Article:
The U.S. dollar was steady against major currencies on Friday. Traders were waiting for key U.S. jobs data, expecting that it will shed light on the strength of economic recovery from the Covid-19 pandemic.
Thus far, the dollar has managed to stop its recent slide. However, analysts warn that sentiment remains weak due to worries about the strength of U.S. economic growth. Speculation that the Federal Reserve will keep rates low for a very long time doesn’t help the matters.
Junichi Ishikawa, the senior foreign-exchange strategist at IG Securities in Tokyo, stated that the greenback has rebounded against the Euro and could continue to increase a little more.
Despite that, he thinks that the dollar will fall again, along with yields because the Fed seems ready to stick with low-interest rates. However, stocks may rise.
The dollar index saw some change at 92.774 against a basket of six major currencies on Friday. The greenback traded at 0.9099 Swiss francs. And the currency stood at 106.18 against the Japanese yen. The U.S. currency’s downtrend may continue for at least another three months due to the outlook for the Fed’s monetary policy.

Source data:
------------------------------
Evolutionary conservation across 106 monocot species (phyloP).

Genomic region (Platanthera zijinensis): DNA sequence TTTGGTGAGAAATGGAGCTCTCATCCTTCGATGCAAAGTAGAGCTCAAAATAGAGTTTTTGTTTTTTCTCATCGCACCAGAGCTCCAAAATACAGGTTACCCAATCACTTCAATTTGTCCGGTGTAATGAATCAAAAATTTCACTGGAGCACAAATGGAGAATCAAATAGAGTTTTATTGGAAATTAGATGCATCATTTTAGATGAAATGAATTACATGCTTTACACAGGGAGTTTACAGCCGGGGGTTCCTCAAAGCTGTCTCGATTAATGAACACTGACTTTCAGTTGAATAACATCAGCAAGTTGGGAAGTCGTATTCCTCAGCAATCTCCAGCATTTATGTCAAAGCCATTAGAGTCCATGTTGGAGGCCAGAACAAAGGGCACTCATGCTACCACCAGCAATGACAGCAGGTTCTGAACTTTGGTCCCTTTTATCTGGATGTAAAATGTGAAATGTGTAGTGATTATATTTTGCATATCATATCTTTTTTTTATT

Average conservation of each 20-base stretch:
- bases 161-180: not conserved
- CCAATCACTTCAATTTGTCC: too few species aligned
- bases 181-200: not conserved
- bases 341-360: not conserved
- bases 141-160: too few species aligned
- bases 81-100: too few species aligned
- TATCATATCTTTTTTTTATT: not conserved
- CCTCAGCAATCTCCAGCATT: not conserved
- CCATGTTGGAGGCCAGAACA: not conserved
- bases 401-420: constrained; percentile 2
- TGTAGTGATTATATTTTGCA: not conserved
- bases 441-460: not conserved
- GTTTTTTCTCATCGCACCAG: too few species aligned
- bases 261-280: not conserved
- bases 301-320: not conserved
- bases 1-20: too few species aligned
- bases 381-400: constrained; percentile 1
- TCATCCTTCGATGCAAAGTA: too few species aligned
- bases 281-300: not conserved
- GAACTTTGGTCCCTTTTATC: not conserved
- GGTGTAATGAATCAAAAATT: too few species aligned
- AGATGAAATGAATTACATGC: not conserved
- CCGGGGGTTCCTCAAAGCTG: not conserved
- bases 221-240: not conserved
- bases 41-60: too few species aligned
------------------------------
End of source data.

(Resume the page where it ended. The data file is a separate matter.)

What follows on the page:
How did the Euro and the Sterling fare?
The Euro was also in focus as investors were on the lookout for the data on German industrial orders, which is due soon. It could provide more clues about the eurozone economy.
Against the common currency, the dollar traded at $1.1849 on Friday. Meanwhile, the British pound was at $1.3281. It retreated from its highest level in nearly a year due to a lack of progress in trade negotiations between the European Union and Britain.
The Antipodean currencies initially declined slightly. Investors lost confidence as a sell-off in U.S. tech shares hit Asian stocks. Despite that, the looming U.S. jobs data brought traders back to a more measured posture.
The Australian dollar steadied at $0.7272 on Friday, supported after local retail sales accelerated in July. The New Zealand dollar erased some losses to trade to $0.6706.